Why did you get an electric car?

That’s always the big question. The Bolt’s 200+ mile range mitigates most issues, but there’s still a question of cost, and which EV to get. Did the person get the car because of environmental awareness, to save gas, or some other reason? I’ll have to remember that for next time I run into a new Bolt owner. I hope it’s soon.

Loading up my Bolt EV!

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So far, most of my trips in my Bolt EV‘s first week and a half have been commuting solo to work and back home and running various errands around town. Yeah, my wife and I went out to brunch once. But today, for work, I filled my car with three colleagues and an enormous suitcase to go to a meeting a half hour away.

Interestingly, the Bolt EV didn’t seem to handle differently with the additional several hundred pounds aboard. And, everyone seemed to be pretty comfortable. Further, with the quiet of the EV powertrain, conversations were easy to follow between the front and the back rows.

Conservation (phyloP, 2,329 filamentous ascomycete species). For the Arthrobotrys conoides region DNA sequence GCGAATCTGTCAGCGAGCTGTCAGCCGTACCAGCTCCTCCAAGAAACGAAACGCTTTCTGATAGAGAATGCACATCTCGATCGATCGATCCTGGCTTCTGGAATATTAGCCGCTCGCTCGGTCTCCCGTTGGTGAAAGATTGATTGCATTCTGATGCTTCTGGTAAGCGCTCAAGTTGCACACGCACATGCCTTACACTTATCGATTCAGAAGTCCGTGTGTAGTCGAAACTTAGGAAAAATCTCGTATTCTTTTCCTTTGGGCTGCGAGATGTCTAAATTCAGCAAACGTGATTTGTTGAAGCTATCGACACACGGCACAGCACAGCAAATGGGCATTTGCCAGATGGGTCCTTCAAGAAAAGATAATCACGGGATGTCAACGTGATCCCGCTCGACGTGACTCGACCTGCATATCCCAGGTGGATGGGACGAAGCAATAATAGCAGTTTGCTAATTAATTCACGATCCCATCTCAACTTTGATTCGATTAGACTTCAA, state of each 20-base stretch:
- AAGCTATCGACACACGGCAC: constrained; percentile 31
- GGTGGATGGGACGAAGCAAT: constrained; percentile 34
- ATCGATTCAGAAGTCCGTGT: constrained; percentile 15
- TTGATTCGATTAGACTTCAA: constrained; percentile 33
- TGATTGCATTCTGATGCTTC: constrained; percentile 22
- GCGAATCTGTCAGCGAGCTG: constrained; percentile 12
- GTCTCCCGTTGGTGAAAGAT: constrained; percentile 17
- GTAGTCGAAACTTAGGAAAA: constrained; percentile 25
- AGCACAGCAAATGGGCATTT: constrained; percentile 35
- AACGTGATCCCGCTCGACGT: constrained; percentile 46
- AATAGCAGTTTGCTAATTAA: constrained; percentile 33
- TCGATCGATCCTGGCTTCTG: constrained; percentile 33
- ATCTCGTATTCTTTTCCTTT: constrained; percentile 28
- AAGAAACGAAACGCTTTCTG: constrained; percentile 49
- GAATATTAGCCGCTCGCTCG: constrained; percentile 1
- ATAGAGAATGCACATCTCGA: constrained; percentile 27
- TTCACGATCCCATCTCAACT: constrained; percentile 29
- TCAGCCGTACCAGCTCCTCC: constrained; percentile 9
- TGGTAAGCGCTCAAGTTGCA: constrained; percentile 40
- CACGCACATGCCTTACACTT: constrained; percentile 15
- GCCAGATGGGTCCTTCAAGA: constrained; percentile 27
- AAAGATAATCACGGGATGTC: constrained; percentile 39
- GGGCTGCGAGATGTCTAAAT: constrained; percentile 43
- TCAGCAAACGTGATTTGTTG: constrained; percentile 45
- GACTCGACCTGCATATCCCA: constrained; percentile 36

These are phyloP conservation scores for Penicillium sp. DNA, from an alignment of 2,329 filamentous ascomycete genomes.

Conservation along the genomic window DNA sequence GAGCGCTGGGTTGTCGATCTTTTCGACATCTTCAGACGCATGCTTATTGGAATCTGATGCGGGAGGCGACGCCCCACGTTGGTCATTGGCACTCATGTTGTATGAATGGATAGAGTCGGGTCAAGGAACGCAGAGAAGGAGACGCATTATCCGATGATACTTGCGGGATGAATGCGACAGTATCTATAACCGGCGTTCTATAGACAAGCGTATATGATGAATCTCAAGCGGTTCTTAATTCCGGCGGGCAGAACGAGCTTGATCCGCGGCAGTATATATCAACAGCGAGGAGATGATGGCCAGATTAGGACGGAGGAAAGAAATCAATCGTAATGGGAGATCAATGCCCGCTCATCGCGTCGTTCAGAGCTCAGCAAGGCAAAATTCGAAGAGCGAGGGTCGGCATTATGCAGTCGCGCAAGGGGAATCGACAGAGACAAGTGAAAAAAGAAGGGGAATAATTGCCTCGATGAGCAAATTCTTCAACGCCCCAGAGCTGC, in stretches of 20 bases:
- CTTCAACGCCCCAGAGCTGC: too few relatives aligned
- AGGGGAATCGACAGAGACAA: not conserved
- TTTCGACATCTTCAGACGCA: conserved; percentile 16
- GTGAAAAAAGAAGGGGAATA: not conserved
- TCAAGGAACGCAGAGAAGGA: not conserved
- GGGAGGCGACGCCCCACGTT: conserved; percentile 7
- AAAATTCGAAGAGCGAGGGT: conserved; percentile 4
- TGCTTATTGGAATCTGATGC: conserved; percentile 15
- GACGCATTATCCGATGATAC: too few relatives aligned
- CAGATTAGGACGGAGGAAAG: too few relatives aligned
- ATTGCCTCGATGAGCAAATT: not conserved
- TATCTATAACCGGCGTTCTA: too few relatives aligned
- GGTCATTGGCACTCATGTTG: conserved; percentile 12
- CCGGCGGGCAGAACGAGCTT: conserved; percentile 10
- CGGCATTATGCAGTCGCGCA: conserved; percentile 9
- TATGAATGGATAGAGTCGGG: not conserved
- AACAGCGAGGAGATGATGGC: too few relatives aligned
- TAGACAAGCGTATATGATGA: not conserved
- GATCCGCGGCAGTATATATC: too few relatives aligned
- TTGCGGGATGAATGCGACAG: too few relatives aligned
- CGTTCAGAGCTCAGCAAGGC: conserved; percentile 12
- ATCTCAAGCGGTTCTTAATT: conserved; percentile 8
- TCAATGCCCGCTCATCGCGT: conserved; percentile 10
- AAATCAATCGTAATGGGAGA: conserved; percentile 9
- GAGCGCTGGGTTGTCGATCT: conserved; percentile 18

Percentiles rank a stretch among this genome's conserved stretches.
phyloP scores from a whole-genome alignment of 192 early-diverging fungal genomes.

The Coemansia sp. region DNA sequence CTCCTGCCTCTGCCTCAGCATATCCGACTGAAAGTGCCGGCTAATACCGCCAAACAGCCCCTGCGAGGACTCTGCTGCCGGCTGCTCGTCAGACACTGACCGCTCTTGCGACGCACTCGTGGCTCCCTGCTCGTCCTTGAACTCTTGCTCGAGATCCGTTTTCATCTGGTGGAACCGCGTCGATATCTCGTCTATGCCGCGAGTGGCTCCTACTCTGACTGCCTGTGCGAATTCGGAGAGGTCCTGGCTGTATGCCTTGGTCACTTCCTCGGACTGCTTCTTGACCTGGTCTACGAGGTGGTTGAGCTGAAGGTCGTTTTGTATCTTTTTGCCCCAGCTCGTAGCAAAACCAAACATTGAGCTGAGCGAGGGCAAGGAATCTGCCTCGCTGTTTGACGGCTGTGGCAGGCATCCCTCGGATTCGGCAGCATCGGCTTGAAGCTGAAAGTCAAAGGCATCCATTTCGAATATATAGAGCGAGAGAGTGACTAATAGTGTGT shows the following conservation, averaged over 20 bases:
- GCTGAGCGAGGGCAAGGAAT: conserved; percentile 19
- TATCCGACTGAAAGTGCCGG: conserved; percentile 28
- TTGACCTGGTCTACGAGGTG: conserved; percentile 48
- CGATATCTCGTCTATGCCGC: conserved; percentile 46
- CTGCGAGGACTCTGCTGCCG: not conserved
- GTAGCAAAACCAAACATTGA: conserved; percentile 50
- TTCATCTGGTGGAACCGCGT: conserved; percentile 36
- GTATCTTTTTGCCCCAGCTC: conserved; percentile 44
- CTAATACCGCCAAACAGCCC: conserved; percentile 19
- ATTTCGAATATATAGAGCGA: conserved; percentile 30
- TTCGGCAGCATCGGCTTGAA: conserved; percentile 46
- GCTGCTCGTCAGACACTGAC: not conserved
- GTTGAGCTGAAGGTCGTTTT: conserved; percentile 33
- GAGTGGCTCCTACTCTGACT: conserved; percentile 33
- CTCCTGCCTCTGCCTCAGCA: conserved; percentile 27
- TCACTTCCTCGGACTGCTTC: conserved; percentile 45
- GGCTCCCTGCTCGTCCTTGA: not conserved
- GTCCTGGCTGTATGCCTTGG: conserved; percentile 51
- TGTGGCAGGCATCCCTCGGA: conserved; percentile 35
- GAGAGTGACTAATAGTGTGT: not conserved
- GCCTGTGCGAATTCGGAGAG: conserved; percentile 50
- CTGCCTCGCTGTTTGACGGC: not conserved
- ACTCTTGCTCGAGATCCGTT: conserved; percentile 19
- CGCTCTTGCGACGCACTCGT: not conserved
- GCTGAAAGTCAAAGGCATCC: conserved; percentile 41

As for the suitcase, I just removed the delicate privacy panel and dropped it in. I didn’t even need to remove the false floor panel to accommodate it. Piece of cake.

 

Busy Bolt EV Weekend–Plenty of Juice

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I picked up my Bolt EV last Sunday, but really just drove it home in the rain. I’ve commuted all week, but this was the first weekend to really stretch out. And the weather was dry. (Above: 2017 Bolt with 1965 Eichler house. I lived there as a teenager).

I filled up my battery on the ChargePoint Level 2 chargers at work on Friday, then drove home. With 177 miles available (middle number on the left, I felt confident.